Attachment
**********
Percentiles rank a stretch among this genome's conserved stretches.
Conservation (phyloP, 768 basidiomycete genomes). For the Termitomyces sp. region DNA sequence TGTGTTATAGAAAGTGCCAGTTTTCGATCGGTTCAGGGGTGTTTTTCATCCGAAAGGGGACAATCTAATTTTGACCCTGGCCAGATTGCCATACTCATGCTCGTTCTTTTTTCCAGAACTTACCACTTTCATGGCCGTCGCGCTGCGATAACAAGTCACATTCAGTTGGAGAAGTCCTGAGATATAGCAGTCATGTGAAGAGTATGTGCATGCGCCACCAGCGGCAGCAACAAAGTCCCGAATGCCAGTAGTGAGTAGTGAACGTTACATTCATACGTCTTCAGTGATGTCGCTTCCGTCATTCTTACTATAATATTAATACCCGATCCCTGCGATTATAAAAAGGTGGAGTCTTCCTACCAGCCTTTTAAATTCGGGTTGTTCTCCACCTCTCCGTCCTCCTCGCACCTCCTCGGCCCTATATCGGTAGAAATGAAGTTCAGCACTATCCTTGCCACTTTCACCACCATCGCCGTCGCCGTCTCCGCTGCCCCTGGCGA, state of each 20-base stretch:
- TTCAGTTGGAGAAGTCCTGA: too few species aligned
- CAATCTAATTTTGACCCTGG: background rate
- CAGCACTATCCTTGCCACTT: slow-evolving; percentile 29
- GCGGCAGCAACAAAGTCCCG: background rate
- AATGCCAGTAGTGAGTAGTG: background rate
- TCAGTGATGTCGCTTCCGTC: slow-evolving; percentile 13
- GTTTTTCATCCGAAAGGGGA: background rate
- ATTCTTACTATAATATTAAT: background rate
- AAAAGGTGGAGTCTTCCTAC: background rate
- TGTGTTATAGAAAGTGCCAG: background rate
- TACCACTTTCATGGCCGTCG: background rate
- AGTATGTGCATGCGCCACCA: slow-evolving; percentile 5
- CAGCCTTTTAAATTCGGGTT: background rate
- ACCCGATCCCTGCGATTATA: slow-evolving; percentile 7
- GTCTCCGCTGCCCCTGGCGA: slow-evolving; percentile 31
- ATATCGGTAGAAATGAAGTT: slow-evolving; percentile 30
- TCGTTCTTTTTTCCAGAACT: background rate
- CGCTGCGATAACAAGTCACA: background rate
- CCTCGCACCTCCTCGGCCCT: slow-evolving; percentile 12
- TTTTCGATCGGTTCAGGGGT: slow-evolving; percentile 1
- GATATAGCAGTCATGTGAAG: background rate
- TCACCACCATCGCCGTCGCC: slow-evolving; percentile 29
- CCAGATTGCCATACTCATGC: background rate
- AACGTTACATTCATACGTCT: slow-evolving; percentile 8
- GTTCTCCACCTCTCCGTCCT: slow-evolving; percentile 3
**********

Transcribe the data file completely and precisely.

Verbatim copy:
Percentiles rank a stretch among this genome's conserved stretches.
Conservation (phyloP, 768 basidiomycete genomes). For the Termitomyces sp. region DNA sequence TGTGTTATAGAAAGTGCCAGTTTTCGATCGGTTCAGGGGTGTTTTTCATCCGAAAGGGGACAATCTAATTTTGACCCTGGCCAGATTGCCATACTCATGCTCGTTCTTTTTTCCAGAACTTACCACTTTCATGGCCGTCGCGCTGCGATAACAAGTCACATTCAGTTGGAGAAGTCCTGAGATATAGCAGTCATGTGAAGAGTATGTGCATGCGCCACCAGCGGCAGCAACAAAGTCCCGAATGCCAGTAGTGAGTAGTGAACGTTACATTCATACGTCTTCAGTGATGTCGCTTCCGTCATTCTTACTATAATATTAATACCCGATCCCTGCGATTATAAAAAGGTGGAGTCTTCCTACCAGCCTTTTAAATTCGGGTTGTTCTCCACCTCTCCGTCCTCCTCGCACCTCCTCGGCCCTATATCGGTAGAAATGAAGTTCAGCACTATCCTTGCCACTTTCACCACCATCGCCGTCGCCGTCTCCGCTGCCCCTGGCGA, state of each 20-base stretch:
- TTCAGTTGGAGAAGTCCTGA: too few species aligned
- CAATCTAATTTTGACCCTGG: background rate
- CAGCACTATCCTTGCCACTT: slow-evolving; percentile 29
- GCGGCAGCAACAAAGTCCCG: background rate
- AATGCCAGTAGTGAGTAGTG: background rate
- TCAGTGATGTCGCTTCCGTC: slow-evolving; percentile 13
- GTTTTTCATCCGAAAGGGGA: background rate
- ATTCTTACTATAATATTAAT: background rate
- AAAAGGTGGAGTCTTCCTAC: background rate
- TGTGTTATAGAAAGTGCCAG: background rate
- TACCACTTTCATGGCCGTCG: background rate
- AGTATGTGCATGCGCCACCA: slow-evolving; percentile 5
- CAGCCTTTTAAATTCGGGTT: background rate
- ACCCGATCCCTGCGATTATA: slow-evolving; percentile 7
- GTCTCCGCTGCCCCTGGCGA: slow-evolving; percentile 31
- ATATCGGTAGAAATGAAGTT: slow-evolving; percentile 30
- TCGTTCTTTTTTCCAGAACT: background rate
- CGCTGCGATAACAAGTCACA: background rate
- CCTCGCACCTCCTCGGCCCT: slow-evolving; percentile 12
- TTTTCGATCGGTTCAGGGGT: slow-evolving; percentile 1
- GATATAGCAGTCATGTGAAG: background rate
- TCACCACCATCGCCGTCGCC: slow-evolving; percentile 29
- CCAGATTGCCATACTCATGC: background rate
- AACGTTACATTCATACGTCT: slow-evolving; percentile 8
- GTTCTCCACCTCTCCGTCCT: slow-evolving; percentile 3